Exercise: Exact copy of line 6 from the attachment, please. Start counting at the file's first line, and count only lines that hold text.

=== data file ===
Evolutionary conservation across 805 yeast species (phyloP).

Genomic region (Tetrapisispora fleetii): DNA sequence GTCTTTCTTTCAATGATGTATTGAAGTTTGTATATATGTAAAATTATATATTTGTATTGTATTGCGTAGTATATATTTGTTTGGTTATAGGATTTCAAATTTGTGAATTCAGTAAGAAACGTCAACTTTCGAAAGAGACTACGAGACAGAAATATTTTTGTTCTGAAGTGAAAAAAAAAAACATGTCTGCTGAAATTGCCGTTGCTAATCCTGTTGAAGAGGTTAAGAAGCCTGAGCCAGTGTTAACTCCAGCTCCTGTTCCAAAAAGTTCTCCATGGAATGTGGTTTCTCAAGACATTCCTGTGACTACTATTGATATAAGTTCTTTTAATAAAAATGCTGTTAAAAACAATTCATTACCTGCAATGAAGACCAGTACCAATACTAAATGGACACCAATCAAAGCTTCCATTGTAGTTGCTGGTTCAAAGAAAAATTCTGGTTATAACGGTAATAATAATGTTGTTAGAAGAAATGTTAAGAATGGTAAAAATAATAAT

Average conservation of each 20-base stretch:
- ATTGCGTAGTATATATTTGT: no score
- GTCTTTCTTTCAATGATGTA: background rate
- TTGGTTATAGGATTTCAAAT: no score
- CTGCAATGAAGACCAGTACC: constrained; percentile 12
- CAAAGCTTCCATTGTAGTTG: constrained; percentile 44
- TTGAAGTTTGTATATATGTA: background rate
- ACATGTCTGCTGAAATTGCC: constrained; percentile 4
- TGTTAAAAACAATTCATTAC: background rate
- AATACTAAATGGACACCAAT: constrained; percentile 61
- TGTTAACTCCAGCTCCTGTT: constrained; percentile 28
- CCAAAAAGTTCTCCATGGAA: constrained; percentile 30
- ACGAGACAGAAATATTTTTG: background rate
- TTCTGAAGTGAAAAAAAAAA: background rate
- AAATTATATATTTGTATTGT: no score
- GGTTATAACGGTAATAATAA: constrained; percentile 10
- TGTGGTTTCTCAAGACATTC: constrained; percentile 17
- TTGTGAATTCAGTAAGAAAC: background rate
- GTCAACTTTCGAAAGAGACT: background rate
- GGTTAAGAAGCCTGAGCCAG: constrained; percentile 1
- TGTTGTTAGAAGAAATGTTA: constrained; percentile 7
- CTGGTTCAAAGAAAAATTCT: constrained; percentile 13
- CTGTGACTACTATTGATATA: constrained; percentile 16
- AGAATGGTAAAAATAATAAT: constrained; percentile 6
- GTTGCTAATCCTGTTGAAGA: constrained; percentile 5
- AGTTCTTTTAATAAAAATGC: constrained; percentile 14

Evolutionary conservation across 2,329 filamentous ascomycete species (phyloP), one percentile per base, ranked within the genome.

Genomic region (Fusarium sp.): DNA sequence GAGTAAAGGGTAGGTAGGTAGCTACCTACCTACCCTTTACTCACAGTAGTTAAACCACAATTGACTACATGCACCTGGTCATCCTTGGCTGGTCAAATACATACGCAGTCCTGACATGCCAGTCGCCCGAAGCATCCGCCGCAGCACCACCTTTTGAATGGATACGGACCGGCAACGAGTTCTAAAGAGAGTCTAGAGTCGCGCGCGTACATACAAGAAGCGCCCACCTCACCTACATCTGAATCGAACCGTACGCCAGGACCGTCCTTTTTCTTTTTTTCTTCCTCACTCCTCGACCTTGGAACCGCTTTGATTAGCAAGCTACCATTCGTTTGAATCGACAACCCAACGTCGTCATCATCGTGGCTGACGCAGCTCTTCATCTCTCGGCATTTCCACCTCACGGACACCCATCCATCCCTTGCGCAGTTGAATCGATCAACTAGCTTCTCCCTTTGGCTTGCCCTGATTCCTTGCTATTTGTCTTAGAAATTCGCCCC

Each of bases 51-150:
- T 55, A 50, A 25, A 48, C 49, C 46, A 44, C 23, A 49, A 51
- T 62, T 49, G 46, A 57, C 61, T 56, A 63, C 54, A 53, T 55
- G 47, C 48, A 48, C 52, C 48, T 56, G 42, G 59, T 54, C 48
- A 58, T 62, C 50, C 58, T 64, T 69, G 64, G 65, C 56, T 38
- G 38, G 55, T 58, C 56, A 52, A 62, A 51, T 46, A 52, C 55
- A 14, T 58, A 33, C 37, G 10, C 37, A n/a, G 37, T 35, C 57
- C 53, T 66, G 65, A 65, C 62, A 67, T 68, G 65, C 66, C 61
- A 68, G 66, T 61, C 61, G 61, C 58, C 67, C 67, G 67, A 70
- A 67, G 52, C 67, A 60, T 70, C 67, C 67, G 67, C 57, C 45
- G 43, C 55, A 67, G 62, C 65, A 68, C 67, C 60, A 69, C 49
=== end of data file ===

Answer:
- TTGGTTATAGGATTTCAAAT: no score